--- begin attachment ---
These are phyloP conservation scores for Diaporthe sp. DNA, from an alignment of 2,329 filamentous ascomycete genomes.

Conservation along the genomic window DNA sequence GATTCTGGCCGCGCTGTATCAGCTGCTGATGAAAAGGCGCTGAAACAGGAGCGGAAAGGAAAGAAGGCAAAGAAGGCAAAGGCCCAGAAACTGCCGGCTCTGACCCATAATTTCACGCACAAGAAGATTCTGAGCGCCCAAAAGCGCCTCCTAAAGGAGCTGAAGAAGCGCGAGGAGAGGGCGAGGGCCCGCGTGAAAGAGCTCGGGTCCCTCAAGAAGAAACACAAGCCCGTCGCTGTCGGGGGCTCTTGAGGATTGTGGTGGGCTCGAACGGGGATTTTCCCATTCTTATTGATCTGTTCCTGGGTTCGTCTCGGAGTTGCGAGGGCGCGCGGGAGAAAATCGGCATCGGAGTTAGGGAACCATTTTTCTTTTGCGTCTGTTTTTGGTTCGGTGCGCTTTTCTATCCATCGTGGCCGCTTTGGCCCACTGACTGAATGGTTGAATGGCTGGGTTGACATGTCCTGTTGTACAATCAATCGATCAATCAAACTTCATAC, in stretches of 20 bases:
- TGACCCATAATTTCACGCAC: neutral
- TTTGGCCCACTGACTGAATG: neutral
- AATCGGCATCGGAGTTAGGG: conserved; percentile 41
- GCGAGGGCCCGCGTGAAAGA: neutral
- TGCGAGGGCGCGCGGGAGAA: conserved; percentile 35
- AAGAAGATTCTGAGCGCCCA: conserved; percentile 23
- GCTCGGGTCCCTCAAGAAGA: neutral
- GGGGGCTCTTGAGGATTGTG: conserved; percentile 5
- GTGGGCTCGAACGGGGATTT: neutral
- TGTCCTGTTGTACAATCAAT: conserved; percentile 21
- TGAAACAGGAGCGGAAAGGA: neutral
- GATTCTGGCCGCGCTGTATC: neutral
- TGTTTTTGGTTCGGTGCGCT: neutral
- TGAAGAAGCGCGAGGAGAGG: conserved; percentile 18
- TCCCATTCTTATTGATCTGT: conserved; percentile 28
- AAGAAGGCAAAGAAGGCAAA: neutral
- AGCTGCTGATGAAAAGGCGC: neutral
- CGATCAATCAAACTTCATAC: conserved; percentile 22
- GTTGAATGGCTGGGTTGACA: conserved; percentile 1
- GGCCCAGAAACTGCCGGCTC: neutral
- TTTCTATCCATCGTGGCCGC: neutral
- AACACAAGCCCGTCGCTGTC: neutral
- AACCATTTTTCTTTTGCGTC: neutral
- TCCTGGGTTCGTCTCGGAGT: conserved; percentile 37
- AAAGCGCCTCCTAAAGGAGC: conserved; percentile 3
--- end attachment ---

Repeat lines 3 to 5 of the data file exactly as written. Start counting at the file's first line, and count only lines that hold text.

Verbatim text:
- TGACCCATAATTTCACGCAC: neutral
- TTTGGCCCACTGACTGAATG: neutral
- AATCGGCATCGGAGTTAGGG: conserved; percentile 41